As Jane Marple sat basking in the tropical sunshine she felt mildly discontented with life. True, the warmth eased her rheumatism, but here in paradise nothing ever happened. Then a question was put to her by a stranger: ‘Would you like to see a picture of a murderer?’ Before she has a chance to answer, the man vanishes, only to be found dead the next day. The mysteries abound: Where is the picture? Why is the hotelier prone to nightmares? Why doesn’t the most talked-about guest, a reclusive millionaire, ever leave his room? And why is Miss Marple herself fearful for her life?

I picked this book out of my TBR jar and after loving Murder at the Vicarage I’m ready to dive into another story starring Miss Marple! And doesn’t the blurb just sound absolutely thrilling?!

The Rexwood Murders by Barron Jones

In the modern town of Rexwood, Georgia, five friends aren’t your average teenagers. They each have dark secrets that are eager to be released from the closets of their minds. On the Halloween night, Brandon Jones, Denise and Selena Calloway, Courtney Brown, and Joshua Boroughs spend the night in an abandoned mansion with their neighborhood friends. But almost as soon as they get comfortable, their friends turn up missing. When they stumble on an evil secret between the old occupants and their parents, they are roped into a cat and mouse game with a psychopath and must find a way to escape the mansion alive. And even if they escape, how will they cope with the events that go down in the mansion?

At every twist and turn, The Rexwood Murders is sure to take you on a wild ride.

This book was kindly sent to me for review by the author! Unfortunately, it doesn’t really have a high average rating on Goodreads, but I’m still curious and hoping I might actually find it a good one.

Like Broken China by J.D. Thompson

Is love enough to repair the pieces of a shattered life?

This is the question plaguing Courtney Cook’s mind as she packs what feels like her whole existence into a 20ft moving van. When she encountered Matt for the first time in a coffee shop ten years prior, she was immediately transfixed. Dark, adventurous and wildly untamed, Matt was everything Courtney didn’t know she wanted. One night of uninhibited abandon is all it took for her to be completely enthralled by the boy without limits. Now with two children, a sky-high mortgage and a marriage crippled by addiction, Courtney finds her world is riddled with cracks that no amount of love can repair.

Powerful and provoking with humor woven throughout the raw sting of heartbreak, Like Broken China offers an honest take on the decisions two people make and the aftermath that can destroy an entire decade because of them.

Yet another review copy that has been on my TBR for way too long. Because of a creepy dream I recently had I think it’s about time I read some more love stories instead of bloody horrors! So, I’m glad I picked this one out of my TBR jar!

Eat, Pray, Love by Elizabeth Gilbert

A celebrated writer’s irresistible, candid, and eloquent account of her pursuit of worldly pleasure, spiritual devotion, and what she really wanted out of life.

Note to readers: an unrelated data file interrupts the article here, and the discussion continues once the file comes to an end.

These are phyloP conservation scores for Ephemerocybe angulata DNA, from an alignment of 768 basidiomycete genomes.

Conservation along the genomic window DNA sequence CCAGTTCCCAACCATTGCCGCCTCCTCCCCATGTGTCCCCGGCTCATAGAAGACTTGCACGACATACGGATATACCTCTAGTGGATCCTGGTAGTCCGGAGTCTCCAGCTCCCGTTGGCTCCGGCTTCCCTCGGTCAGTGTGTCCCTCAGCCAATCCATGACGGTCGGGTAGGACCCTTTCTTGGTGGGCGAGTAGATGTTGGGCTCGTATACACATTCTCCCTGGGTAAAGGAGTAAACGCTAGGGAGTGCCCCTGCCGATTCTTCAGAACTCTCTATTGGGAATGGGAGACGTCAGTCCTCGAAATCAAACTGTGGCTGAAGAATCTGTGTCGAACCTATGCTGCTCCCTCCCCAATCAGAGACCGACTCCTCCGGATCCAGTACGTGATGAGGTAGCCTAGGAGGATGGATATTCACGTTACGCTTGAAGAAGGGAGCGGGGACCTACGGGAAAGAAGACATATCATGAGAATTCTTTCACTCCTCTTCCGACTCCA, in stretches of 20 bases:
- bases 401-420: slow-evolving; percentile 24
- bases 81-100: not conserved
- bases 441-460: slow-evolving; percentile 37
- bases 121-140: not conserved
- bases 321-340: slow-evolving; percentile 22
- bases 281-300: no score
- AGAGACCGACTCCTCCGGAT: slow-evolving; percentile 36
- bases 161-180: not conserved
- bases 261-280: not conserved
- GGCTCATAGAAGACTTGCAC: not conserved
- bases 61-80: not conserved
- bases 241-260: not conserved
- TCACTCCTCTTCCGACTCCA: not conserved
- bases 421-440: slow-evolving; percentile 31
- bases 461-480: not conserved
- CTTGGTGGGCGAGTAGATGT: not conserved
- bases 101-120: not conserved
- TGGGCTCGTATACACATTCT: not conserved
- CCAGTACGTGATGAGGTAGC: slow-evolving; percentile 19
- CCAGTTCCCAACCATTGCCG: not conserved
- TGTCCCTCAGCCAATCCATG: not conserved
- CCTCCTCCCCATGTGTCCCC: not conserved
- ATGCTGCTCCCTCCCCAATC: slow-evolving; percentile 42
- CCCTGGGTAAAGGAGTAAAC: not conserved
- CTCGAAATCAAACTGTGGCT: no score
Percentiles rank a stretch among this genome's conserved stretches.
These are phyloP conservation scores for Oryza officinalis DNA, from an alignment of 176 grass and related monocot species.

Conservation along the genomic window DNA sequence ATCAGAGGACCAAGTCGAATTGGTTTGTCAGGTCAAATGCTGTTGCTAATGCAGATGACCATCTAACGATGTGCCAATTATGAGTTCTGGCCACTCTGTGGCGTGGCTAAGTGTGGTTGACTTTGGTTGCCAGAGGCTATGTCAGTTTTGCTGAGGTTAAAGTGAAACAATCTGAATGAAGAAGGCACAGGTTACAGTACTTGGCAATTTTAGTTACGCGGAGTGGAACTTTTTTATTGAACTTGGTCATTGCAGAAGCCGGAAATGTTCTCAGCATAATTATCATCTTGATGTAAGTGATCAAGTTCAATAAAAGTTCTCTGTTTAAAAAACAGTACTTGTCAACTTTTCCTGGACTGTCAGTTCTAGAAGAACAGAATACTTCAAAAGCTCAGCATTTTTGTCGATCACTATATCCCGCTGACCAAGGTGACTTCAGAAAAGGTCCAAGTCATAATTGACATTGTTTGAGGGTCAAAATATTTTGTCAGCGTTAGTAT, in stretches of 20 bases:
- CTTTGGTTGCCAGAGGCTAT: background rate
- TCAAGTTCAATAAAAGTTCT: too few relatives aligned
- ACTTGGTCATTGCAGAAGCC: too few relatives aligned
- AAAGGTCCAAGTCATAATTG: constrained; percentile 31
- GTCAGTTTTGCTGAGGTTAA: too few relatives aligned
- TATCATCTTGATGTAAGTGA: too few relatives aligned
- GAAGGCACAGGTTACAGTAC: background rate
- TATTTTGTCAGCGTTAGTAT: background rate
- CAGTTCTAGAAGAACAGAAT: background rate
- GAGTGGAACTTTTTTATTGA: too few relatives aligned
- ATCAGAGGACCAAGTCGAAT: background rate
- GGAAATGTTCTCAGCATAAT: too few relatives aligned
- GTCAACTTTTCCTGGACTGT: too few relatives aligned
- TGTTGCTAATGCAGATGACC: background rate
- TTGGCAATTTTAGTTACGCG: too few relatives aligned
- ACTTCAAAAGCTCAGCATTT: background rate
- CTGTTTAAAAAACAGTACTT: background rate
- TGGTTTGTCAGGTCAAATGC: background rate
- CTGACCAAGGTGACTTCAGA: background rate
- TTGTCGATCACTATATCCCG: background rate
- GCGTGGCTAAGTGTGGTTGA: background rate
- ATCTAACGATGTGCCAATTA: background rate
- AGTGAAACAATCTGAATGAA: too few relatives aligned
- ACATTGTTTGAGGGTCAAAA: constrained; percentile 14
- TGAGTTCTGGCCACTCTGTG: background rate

Around the time Elizabeth Gilbert turned thirty, she went through an early-onslaught midlife crisis. She had everything an educated, ambitious American woman was supposed to want—a husband, a house, a successful career. But instead of feeling happy and fulfilled, she was consumed with panic, grief, and confusion. She went through a divorce, a crushing depression, another failed love, and the eradication of everything she ever thought she was supposed to be.

To recover from all this, Gilbert took a radical step. In order to give herself the time and space to find out who she really was and what she really wanted, she got rid of her belongings, quit her job, and undertook a yearlong journey around the world—all alone. Eat, Pray, Love is the absorbing chronicle of that year. Her aim was to visit three places where she could examine one aspect of her own nature set against the backdrop of a culture that has traditionally done that one thing very well. In Rome, she studied the art of pleasure, learning to speak Italian and gaining the twenty-three happiest pounds of her life. India was for the art of devotion, and with the help of a native guru and a surprisingly wise cowboy from Texas, she embarked on four uninterrupted months of spiritual exploration. In Bali, she studied the art of balance between worldly enjoyment and divine transcendence. She became the pupil of an elderly medicine man and also fell in love the best way—unexpectedly.

An intensely articulate and moving memoir of self-discovery, Eat, Pray, Love is about what can happen when you claim responsibility for your own contentment and stop trying to live in imitation of society’s ideals. It is certain to touch anyone who has ever woken up to the unrelenting need for change.

This is a book I spontaneously bought at a bookmarket, mainly because it’s such a popular book/film! I believe my mom’s currently loving it, so I’m looking forward to sharing my thoughts with her!

What are some books on your March TBR?

5 thoughts on “March TBR